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Kalasha Museum attracts tourists, archaeology lovers in droves

CHITRAL – Nestled in the breathtaking Bam­borait Valley here, Kalasha Dur Museum attracted tourists and archaeology lovers in droves, ex­ploring the rare artefacts and stat­ues of the Gandhara Civilisation.

Located in the heart of Bambo­rait Valley in the lap of Trich Mir mountain peak, the museum’s unique architecture, sculptures, antiquities and Gandhara art mas­terpieces was a great source of at­traction for tourists, adventurers and Buddha art lovers.

The museum where every stat­ute speaks of its glorious civili­sation becomes even more cap­tivating against the backdrop of snow-capped mountains by offer­ing visitors a truly magical experi­ence in the Hindukash mountains range.

“Chitral is my favourite tourist place due to its diverse culture es­pecially Kalash, archaeological sig­nificance and adventure sports. The Kalasha Museum is a good edition in Chitral that impress me the most,” said former Conservator of Forest Gulzar Rehman while talking to APP.

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He said such unique treasures needs to be promoted through digital technology to attract ar­chaeology lovers from world be­sides bolstering economy of the Chitral, Dir and other districts of Malakand division.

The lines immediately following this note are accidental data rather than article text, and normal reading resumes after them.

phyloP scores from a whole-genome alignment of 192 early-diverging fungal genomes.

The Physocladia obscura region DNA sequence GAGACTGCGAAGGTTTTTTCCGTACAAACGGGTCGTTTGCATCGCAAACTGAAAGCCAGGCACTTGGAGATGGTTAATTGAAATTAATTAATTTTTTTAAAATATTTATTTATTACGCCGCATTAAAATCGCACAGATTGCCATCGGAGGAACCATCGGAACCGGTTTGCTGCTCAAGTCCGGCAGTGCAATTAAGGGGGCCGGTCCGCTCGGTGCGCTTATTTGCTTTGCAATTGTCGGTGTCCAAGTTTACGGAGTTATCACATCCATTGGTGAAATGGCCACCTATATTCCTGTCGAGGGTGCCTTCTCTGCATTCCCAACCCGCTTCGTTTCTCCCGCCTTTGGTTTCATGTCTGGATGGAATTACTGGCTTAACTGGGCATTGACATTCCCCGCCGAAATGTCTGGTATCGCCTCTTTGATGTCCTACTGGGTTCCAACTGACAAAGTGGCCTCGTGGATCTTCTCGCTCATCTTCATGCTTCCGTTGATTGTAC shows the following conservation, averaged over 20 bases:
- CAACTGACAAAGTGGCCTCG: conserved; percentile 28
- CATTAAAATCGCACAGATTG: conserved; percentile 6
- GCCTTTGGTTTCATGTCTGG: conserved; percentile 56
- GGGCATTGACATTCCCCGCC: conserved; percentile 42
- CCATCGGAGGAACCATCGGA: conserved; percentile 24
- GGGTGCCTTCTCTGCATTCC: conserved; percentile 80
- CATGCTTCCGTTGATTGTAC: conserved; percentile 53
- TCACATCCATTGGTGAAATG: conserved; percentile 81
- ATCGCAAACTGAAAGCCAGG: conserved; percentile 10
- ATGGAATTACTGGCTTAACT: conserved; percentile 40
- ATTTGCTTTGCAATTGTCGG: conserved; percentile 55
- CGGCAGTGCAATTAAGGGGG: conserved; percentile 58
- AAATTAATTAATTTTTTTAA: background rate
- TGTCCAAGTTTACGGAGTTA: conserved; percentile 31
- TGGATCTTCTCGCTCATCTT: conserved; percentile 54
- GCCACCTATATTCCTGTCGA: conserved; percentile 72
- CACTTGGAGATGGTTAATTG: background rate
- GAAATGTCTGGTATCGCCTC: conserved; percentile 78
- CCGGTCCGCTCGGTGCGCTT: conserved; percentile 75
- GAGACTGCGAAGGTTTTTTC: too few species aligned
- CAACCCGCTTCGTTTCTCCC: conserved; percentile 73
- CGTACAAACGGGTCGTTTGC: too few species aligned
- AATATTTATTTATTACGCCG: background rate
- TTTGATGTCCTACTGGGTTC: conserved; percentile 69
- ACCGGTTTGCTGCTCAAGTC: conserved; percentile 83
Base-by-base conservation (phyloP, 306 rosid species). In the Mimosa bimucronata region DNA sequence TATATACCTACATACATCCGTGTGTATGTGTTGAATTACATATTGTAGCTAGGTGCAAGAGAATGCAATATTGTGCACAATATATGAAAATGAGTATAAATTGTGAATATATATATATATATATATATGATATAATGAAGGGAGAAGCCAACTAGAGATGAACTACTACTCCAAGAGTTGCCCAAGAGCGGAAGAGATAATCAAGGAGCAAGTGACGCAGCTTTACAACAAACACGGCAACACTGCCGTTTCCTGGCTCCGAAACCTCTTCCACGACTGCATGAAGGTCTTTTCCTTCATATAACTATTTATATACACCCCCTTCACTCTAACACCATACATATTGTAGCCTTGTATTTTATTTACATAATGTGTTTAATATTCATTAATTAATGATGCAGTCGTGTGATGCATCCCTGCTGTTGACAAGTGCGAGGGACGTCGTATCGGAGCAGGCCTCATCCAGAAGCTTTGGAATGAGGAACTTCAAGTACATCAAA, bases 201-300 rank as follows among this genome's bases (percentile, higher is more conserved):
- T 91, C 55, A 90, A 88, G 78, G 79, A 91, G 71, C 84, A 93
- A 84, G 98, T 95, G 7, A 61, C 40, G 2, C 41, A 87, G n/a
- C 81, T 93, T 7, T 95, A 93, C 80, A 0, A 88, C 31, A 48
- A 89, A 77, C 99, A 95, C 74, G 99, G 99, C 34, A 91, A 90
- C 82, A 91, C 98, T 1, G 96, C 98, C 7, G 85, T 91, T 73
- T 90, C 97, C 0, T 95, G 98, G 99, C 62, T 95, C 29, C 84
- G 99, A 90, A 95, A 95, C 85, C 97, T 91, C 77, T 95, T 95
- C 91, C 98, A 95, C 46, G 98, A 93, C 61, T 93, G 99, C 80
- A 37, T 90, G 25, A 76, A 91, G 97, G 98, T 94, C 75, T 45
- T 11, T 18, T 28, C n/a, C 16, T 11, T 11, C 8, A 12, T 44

He said that Madaklast and Bomborait were a beautiful valleys of Chitral, awaiting KP government patronage to build its infrastruc­ture imperative to promote ar­chaeology, ecotourism and adven­ture sports in Chitral district.

“Kalasha Museum and Madaklast Valley carried a unique tourism, archaeological and cultural signifi­cance that always remained centre of attraction for tourists due to its nearby three famous historic val­leys and famous Kalash culture,” said Bakhtzada Khan, senior re­search officer of Archaeology De­partment while talking to APP.

He said the foundation of Kala­sha Museum commonly known as Bamborate Museum was laid in 2001 and completed in 2005. He said there are about 1300 objects exhibited which are of Ethnologi­cal interest from the Kalasha tra­dition and from the traditions of the wider Hindukush area.

The building was composed of two floors; the ground floor has the Ethnological collection of the Kalasha culture and the wid­er Hindukush area and the oth­er floor houses a school of Kala­sha culture with a library of books written on the valley, and also a hall for professional training of local crafts. The experts said the proposed Kumrat-Madaklasht ca­ble car if constructed would turn Chitral a hub of tourism besides bring direct foreign investment.